Edward Farrell Maddox Sr., a former Baltimore County police officer, former state delegate and member of the Maryland Parole Commission, died of chronic heart disease Monday at Greater Baltimore Medical Center in Towson after several recent hospitalizations. He was 65.
"He was a hugely decent guy, and he believed in doing the right thing for the community," said state Sen. Michael J. Collins, an Essex Democrat and a political ally and friend of Maddox.
Said Baltimore County Executive C. A. Dutch Ruppersberger, who campaigned with Maddox in 1994: "He loved the Essex area and the eastern end of the county. He had a lot of influence on me."
In the state legislature, Maddox served two terms on the House Judiciary Committee. He also was chairman of the county's House delegation from 1991 to 1994, some of the most politically tumultuous years in recent county history.
Maddox's even-tempered, good-humored personality allowed him to keep order among a volatile group of delegates during those years.
A dedicated Democrat, he also worked closely as delegation chairman with Roger B. Hayden, the county's first Republican executive in nearly 30 years. They tried to minimize the impact of the recession of the early 1990s, which caused state budget cuts that left the county's treasury bare.
"Farrell was a real consensus builder, doing things that made sense to everybody," Hayden said. "He worked very hard."
Born in Essex in 1931, Maddox dropped out of Kenwood High School to help support his family, later earning an equivalency diploma at Essex Community College.
He joined the county police force in 1954, and three years later was named Policeman of the Year. He went on to spend 10 years as a detective and was Essex Precinct lieutenant when he retired in 1975.
After retirement, he and his wife of 41 years, the former Sue Turben, operated Bird River Delicatessen for 10 years, making it a gathering place for local people and politicians.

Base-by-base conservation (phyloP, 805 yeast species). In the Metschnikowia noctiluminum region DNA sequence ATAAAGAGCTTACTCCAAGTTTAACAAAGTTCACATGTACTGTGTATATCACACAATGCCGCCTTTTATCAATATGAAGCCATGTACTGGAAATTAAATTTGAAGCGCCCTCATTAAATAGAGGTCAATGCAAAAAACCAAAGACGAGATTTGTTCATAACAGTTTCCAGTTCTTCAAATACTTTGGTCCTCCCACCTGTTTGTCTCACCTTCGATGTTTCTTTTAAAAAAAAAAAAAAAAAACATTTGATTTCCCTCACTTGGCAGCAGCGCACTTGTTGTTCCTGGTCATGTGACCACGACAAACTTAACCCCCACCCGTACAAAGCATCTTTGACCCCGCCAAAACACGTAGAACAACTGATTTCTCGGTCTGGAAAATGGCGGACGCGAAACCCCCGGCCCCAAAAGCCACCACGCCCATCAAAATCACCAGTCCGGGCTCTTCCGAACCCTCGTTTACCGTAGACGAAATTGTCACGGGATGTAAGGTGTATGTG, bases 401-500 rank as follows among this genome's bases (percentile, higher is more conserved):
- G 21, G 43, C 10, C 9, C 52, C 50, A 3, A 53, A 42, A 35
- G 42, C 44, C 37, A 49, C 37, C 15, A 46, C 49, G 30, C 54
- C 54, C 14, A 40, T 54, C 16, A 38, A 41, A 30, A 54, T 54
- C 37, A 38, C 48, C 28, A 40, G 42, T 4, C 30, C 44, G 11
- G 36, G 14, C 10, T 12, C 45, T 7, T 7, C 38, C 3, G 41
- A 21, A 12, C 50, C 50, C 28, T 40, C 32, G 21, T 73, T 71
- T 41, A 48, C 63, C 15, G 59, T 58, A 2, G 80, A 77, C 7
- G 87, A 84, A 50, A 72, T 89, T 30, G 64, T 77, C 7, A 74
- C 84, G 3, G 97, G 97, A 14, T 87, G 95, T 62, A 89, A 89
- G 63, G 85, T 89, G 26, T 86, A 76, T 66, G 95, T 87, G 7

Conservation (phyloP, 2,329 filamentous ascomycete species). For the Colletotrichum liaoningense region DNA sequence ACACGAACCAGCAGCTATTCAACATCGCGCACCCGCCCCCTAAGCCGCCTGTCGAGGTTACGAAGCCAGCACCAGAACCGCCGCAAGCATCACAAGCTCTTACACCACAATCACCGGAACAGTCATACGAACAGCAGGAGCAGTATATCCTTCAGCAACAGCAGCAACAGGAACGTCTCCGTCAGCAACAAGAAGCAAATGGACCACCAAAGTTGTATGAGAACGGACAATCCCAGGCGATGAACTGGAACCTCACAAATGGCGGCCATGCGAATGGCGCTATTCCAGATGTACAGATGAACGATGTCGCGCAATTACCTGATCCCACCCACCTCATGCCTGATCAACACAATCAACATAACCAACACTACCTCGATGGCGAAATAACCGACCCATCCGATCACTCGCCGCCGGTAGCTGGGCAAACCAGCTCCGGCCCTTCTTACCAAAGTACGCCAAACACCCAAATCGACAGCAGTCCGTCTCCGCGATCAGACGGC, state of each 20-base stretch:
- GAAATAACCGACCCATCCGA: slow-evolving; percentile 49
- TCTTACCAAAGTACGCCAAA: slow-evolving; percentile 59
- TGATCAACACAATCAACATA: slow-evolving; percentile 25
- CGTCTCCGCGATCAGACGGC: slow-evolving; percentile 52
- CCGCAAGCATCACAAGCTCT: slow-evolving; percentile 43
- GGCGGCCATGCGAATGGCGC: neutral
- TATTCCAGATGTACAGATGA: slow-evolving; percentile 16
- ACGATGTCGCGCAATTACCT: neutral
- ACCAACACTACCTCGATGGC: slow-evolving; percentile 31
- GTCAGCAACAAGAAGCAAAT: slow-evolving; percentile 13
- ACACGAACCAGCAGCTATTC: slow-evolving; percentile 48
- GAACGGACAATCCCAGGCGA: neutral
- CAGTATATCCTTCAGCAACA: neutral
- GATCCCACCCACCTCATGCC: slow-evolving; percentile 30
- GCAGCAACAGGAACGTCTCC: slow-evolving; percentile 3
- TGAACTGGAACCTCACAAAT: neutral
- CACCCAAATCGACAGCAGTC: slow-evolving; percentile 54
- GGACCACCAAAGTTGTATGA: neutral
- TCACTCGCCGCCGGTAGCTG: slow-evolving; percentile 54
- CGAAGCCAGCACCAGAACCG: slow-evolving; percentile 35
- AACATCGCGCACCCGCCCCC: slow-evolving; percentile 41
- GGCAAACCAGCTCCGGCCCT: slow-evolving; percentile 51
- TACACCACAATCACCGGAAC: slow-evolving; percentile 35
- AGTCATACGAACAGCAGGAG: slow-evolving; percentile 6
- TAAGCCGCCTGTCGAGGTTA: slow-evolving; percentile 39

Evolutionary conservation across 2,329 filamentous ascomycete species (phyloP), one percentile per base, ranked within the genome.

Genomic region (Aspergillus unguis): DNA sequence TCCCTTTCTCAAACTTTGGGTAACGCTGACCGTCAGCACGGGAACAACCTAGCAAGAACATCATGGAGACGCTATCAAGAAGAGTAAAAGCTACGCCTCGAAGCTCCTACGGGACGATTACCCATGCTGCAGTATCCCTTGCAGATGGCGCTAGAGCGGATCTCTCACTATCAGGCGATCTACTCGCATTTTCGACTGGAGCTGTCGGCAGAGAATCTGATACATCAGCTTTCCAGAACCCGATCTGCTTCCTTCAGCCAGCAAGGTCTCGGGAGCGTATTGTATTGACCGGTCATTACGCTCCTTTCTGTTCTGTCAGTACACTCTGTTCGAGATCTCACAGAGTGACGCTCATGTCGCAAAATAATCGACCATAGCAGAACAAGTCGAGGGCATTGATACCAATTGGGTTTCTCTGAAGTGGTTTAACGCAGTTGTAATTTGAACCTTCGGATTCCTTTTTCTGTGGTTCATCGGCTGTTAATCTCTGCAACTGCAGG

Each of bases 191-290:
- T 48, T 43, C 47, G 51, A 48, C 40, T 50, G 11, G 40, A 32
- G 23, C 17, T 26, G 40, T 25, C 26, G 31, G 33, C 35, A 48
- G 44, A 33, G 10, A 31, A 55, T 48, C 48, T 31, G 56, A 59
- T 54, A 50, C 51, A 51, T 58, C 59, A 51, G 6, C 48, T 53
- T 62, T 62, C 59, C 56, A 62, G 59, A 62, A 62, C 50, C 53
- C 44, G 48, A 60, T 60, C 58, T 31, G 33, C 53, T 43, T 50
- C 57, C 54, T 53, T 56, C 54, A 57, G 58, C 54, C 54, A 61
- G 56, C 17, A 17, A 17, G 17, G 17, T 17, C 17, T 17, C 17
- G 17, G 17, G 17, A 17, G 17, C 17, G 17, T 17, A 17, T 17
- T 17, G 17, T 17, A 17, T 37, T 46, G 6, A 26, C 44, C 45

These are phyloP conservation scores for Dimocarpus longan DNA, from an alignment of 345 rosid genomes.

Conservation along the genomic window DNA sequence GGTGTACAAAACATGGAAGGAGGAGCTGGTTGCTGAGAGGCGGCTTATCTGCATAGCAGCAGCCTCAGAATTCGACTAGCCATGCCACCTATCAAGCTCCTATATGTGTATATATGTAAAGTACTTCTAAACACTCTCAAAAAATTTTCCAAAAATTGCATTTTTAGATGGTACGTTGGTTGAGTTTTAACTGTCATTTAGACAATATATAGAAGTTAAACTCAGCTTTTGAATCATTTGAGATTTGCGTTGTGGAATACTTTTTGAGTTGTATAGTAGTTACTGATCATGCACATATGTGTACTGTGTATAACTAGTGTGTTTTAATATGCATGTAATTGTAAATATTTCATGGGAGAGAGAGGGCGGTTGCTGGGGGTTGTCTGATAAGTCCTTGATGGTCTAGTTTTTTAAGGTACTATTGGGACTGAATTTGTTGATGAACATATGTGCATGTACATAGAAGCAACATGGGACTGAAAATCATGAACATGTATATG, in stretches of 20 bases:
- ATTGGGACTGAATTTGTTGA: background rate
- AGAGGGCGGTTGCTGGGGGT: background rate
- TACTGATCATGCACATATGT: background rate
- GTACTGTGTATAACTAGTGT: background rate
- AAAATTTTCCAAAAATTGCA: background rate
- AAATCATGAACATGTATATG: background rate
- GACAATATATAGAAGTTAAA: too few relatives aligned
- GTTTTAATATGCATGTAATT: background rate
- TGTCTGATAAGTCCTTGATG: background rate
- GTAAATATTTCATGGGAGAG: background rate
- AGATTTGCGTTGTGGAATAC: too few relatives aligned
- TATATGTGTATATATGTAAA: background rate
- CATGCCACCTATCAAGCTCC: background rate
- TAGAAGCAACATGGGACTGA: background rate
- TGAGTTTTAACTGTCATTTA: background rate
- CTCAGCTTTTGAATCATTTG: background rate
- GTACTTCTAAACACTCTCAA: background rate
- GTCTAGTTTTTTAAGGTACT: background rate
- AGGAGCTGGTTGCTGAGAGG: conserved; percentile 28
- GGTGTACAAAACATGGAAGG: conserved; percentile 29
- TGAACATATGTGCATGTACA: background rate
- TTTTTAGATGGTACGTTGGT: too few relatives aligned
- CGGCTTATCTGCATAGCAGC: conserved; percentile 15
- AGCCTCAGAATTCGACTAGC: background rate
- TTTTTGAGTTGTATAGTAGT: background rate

In 1978, Maddox lost a campaign for the House of Delegates. He served as an alternate county liquor board member for two years, served six years on the Democratic Party's State Central Committee and was elected to the House of Delegates in 1986.
Maddox said in 1995 that one of his proudest accomplishments in office was helping to marshal support for a $6.8 million Essex Elementary School to replace the 70-year-old original school.
In 1994, Maddox was the first county politician -- and one of the few east side officials -- to back Parris N. Glendening for governor. He put so much into campaigning for Glendening, Ruppersberger and congressional candidate Gerry L. Brewster that his own re-election campaign lagged, and he lost.
Glendening appointed him to the state parole commission after taking office in 1995.
Services will be at 11 a.m. tomorrow at St. Clare Roman Catholic Church, 714 Myrth Ave. The family requests that memorial gifts be given to the Essex Community College Foundation, E. Farrell Maddox Scholarship, 7201 Rossville Blvd., Baltimore 21237.
In addition to his wife, he is survived by a son, E. Farrell Maddox Jr.; two daughters, Debbie Zink and Nancy Hall; a brother, Robert Maddox; two sisters, Nancy Gehret and Phyllis Moeller; and five grandchildren, all of Essex.
Pub Date: 3/19/97